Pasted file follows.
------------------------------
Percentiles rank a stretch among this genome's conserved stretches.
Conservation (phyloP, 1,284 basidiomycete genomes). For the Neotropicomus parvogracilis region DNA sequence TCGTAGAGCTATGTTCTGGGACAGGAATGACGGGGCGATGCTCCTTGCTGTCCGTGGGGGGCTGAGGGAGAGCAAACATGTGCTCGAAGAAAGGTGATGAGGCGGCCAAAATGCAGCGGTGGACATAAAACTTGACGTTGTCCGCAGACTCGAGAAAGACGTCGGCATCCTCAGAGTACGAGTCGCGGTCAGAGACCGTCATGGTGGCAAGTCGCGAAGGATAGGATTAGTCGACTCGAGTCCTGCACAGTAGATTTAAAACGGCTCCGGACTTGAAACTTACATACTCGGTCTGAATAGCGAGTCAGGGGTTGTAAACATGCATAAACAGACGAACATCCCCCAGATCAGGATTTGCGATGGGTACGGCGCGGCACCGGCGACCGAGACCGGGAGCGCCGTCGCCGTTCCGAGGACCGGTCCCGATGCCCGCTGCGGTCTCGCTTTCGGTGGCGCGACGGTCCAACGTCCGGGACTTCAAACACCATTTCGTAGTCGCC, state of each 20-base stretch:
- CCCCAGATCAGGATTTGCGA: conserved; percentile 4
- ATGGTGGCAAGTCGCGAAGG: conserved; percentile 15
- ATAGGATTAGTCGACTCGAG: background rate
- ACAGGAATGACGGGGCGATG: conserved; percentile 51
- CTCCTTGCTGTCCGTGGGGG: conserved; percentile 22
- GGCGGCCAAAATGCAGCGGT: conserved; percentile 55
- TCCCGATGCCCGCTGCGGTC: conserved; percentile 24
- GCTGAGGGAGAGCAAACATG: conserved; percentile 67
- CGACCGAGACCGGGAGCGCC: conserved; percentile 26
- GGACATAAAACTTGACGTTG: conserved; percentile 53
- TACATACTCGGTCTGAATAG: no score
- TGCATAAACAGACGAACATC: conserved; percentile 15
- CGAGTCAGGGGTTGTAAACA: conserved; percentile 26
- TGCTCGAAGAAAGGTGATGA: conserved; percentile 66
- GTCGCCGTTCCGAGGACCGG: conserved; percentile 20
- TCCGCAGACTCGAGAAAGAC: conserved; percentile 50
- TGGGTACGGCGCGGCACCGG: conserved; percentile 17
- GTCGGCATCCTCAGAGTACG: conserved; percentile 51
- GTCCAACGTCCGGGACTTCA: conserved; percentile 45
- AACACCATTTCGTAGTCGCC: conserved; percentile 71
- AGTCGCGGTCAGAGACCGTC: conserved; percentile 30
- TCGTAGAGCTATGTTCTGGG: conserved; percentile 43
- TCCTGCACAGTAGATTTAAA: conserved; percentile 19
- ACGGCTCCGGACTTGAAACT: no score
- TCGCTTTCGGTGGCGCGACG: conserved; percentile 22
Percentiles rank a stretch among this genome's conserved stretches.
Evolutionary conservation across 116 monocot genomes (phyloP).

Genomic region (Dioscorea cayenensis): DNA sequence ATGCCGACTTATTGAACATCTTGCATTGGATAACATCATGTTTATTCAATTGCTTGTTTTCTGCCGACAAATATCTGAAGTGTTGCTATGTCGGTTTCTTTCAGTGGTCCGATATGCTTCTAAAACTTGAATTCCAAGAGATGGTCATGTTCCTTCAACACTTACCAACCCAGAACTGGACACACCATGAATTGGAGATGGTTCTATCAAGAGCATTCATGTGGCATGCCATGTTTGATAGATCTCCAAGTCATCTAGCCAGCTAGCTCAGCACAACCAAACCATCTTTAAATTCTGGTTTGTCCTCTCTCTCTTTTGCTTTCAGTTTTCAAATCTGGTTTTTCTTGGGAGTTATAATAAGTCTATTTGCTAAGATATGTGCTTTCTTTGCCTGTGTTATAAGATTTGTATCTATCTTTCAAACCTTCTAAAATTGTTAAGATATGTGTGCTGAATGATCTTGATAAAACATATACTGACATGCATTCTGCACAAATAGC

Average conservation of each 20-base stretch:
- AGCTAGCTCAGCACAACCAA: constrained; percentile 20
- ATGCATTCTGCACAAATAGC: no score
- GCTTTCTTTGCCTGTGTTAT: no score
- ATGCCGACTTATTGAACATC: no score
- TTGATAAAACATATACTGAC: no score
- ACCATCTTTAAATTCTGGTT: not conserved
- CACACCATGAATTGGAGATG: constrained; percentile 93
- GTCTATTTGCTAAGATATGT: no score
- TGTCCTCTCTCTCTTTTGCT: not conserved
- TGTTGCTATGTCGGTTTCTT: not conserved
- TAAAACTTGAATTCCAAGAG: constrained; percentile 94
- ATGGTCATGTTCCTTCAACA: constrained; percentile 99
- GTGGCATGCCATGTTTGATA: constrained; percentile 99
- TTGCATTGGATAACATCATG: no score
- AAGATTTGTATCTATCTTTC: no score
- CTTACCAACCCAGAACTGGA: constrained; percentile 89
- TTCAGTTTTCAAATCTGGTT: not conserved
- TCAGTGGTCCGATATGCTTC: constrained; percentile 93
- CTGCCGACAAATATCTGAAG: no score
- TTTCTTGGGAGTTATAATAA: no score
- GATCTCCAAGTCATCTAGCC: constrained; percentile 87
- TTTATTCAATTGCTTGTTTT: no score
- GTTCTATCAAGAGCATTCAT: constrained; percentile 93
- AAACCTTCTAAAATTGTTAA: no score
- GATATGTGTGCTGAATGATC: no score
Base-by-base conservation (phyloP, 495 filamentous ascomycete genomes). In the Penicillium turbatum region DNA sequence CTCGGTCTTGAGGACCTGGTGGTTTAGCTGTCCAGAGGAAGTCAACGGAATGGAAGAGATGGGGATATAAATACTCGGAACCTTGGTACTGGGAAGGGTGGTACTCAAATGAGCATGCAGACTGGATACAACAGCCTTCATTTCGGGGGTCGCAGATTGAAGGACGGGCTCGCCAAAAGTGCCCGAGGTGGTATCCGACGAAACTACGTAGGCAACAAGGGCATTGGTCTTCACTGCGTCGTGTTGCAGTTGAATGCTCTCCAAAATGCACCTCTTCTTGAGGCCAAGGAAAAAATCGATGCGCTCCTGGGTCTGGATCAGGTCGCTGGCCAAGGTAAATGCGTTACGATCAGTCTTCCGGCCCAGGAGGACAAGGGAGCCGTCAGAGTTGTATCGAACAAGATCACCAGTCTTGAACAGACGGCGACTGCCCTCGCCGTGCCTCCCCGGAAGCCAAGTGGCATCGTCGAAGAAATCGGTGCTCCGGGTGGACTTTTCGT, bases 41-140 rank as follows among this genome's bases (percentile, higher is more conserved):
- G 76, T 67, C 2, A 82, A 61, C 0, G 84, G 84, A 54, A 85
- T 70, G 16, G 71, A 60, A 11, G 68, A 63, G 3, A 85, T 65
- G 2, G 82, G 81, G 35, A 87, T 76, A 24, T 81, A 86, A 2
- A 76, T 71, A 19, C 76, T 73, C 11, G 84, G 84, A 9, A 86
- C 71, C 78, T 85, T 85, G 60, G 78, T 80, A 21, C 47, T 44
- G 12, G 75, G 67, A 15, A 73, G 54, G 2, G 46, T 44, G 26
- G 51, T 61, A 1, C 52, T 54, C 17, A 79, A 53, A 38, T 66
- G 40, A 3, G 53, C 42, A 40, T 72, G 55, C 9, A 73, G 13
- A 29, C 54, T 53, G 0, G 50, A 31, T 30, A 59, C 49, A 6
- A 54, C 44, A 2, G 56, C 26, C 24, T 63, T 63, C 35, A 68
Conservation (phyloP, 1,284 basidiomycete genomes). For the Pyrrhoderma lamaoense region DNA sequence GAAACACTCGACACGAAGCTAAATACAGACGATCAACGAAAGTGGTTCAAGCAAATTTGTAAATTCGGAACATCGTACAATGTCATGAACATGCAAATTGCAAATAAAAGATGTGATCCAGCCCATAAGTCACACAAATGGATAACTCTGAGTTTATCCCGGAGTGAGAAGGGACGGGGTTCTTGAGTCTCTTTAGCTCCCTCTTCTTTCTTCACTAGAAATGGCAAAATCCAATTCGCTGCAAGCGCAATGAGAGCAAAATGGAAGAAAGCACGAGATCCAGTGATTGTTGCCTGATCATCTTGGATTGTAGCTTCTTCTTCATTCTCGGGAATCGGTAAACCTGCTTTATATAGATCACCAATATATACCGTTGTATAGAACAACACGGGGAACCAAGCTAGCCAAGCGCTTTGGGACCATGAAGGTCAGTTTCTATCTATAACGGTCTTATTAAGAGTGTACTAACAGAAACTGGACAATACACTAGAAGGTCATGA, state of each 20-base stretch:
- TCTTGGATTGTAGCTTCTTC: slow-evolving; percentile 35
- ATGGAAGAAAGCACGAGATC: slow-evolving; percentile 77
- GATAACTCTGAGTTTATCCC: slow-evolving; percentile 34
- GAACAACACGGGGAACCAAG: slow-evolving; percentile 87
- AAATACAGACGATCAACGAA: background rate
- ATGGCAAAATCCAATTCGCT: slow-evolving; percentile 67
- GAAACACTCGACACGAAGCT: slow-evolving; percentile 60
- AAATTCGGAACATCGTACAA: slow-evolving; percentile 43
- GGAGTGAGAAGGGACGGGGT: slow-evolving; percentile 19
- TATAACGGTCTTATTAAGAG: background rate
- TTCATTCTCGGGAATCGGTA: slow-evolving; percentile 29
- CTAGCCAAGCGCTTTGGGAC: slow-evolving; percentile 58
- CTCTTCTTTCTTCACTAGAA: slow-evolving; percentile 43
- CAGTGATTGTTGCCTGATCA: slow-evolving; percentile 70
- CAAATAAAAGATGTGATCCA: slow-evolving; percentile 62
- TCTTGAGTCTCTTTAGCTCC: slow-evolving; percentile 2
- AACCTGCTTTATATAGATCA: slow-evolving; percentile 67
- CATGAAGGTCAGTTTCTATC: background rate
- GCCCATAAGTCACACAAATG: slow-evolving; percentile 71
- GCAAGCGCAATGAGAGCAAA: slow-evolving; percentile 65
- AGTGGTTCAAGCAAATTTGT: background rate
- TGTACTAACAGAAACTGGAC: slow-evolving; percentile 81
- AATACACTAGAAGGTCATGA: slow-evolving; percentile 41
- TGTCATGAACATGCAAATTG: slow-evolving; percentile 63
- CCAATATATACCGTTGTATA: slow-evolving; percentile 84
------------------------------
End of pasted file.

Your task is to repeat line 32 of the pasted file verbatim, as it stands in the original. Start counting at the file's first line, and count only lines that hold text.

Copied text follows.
- AGCTAGCTCAGCACAACCAA: constrained; percentile 20